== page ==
Furthermore, in June 2021, the Attorney General launched Joint Task Force Alpha (JTFA), in partnership with the U.S. Department of Homeland Security and other law enforcement agencies, to combat smuggling and trafficking in persons from Guatemala, El Salvador, Honduras and Mexico. The Task Force is working within the United States and with our foreign partners to dismantle criminal networks that subject smuggled migrants to dangerous, abusive and exploitive conditions and that engage in human trafficking.
The department is grateful to survivor experts, including the U.S. Advisory Council, and other stakeholders who were consulted for their expertise during the development of the National Action Plan. The plan emphasizes the use of victim-centered and trauma-informed approaches that are necessary for success in all of our anti-trafficking efforts. The department will play a lead role in implementing the following Priority Actions, among others:
- Expand interagency enforcement initiatives aimed at increasing high impact prosecutions of forced labor, sex trafficking of adults by force, fraud or coercion and transnational sex trafficking, and work with the Department of Homeland Security to launch a labor trafficking enforcement initiative.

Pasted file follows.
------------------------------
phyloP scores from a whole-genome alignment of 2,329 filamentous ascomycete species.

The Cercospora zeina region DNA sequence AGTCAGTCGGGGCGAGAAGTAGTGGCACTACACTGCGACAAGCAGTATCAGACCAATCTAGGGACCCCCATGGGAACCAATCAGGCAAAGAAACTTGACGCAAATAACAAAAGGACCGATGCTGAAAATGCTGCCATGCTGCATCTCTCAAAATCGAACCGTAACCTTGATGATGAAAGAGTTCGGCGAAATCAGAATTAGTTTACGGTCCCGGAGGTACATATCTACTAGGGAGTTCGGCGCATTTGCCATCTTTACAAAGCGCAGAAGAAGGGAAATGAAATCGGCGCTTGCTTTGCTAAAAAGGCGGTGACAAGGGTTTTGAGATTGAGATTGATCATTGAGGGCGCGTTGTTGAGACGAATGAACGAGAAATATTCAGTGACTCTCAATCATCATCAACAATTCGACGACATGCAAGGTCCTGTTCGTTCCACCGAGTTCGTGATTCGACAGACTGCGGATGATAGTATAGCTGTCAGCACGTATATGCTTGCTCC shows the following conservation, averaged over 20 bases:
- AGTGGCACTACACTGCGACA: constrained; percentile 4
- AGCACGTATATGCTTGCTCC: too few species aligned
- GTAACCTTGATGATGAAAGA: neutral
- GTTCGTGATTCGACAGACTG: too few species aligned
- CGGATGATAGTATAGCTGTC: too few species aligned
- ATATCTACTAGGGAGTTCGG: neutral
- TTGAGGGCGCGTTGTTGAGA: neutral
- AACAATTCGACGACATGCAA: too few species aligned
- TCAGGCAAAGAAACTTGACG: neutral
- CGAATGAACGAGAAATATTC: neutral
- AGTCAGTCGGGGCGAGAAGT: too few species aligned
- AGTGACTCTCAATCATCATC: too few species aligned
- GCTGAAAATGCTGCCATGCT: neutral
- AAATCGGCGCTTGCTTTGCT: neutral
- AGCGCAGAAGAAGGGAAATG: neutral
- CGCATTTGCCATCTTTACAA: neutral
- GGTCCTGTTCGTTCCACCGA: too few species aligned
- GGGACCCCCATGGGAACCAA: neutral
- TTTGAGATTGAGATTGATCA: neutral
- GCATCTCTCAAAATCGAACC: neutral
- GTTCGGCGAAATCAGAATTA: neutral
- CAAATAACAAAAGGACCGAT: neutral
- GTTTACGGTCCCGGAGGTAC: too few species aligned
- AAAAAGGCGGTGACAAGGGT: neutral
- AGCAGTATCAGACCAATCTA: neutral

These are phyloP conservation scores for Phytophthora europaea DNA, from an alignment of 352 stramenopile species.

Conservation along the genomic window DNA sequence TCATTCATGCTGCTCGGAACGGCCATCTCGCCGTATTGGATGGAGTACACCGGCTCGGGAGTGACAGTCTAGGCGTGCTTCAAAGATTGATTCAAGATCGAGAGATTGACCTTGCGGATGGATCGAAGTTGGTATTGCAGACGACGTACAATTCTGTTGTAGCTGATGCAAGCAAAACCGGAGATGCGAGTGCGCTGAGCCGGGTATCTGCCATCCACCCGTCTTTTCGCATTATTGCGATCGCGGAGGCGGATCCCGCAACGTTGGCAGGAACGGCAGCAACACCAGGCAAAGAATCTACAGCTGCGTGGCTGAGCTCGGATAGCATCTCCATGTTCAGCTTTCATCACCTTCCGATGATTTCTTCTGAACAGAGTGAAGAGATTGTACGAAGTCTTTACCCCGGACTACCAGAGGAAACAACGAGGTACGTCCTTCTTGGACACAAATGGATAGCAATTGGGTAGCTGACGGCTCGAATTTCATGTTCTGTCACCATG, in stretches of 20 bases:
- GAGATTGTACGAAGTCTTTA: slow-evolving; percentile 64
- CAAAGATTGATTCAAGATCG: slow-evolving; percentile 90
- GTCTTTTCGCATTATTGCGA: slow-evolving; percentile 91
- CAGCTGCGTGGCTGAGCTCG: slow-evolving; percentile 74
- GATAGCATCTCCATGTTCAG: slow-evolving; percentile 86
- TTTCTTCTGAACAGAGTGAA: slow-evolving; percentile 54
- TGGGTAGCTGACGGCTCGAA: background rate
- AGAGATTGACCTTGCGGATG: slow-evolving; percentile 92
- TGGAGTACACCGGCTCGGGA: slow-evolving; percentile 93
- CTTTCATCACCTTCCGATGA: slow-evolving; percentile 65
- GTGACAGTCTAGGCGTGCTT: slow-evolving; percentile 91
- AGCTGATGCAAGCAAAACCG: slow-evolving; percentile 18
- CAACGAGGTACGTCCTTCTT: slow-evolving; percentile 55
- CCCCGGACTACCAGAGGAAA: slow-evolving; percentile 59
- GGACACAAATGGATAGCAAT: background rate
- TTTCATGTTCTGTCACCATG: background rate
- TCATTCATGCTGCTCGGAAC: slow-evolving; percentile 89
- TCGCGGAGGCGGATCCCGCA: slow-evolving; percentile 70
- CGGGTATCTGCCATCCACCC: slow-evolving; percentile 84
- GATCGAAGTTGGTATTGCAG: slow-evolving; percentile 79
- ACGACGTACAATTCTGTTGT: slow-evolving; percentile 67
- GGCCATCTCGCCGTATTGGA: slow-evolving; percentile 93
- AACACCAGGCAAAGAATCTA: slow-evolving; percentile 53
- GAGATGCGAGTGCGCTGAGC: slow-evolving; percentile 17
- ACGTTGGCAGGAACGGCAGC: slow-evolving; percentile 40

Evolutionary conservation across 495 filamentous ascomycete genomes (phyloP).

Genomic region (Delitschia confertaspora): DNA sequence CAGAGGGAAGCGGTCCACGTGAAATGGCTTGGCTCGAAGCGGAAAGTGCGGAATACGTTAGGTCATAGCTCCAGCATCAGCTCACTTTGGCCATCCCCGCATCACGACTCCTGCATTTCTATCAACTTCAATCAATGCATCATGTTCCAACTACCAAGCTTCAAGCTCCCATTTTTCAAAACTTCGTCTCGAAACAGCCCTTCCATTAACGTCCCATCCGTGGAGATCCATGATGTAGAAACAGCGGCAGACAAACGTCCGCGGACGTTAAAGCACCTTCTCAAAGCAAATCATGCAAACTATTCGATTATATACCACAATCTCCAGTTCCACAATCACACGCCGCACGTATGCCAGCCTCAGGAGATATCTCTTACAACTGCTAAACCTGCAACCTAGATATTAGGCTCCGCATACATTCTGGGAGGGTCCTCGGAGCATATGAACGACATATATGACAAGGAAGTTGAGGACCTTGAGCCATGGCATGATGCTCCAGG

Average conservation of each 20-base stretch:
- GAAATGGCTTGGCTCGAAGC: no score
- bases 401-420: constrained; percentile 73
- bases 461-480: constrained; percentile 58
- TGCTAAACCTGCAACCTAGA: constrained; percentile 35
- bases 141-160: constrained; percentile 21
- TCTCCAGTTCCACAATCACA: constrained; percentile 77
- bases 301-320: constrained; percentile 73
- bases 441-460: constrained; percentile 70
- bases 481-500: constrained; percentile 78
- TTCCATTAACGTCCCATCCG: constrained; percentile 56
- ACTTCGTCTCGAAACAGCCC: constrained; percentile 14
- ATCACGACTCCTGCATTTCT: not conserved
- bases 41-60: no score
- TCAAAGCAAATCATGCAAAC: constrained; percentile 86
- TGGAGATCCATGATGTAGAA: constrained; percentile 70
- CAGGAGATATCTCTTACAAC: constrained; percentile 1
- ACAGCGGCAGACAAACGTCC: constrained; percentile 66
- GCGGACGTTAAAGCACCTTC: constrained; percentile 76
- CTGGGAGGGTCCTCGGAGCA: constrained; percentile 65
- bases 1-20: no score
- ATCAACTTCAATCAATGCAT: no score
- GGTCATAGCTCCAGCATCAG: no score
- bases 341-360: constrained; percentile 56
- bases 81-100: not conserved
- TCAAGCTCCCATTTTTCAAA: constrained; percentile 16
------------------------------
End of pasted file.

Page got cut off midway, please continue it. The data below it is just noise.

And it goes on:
- Engage relevant stakeholders, including state, local, tribal and territorial law enforcement and survivors and survivor organizations, to strengthen their prosecutions related to child sex trafficking.
- Dismantle organized criminal human trafficking enterprises by targeting their financial networks, communication systems and other infrastructure, and by targeting facilitators of human trafficking.
- Develop improved technology for human trafficking interdiction and identify technical barriers impeding investigations.
- Enhance capabilities to locate children who are missing, including those who have run away from foster care, and are vulnerable to human trafficking.
- Ensure the safety and well-being of human trafficking victims in the course of FBI investigations by using and promoting a victim-centered, trauma-informed approach among all federal, state, local, territorial and tribal law enforcement partners.
- Conduct comprehensive training covering the collection of restitution and transfer of forfeited funds to victims.
- Prioritize the Office for Victims of Crime’s housing program to support safe, stable housing options for human trafficking victims.
- Consider enhancements to the model task forces program to increase collaboration between victim services, law enforcement, and community and survivor stakeholders.
- Seek to establish federally-funded human trafficking task forces that are sustainable and state, tribal, territorial or locally-led.
- Release a self-guided training on integrating trauma-informed engagement in supporting individuals and communities impacted by human trafficking.
- Support research and develop the evidence needed to better prevent and respond to trafficking in persons in the United States.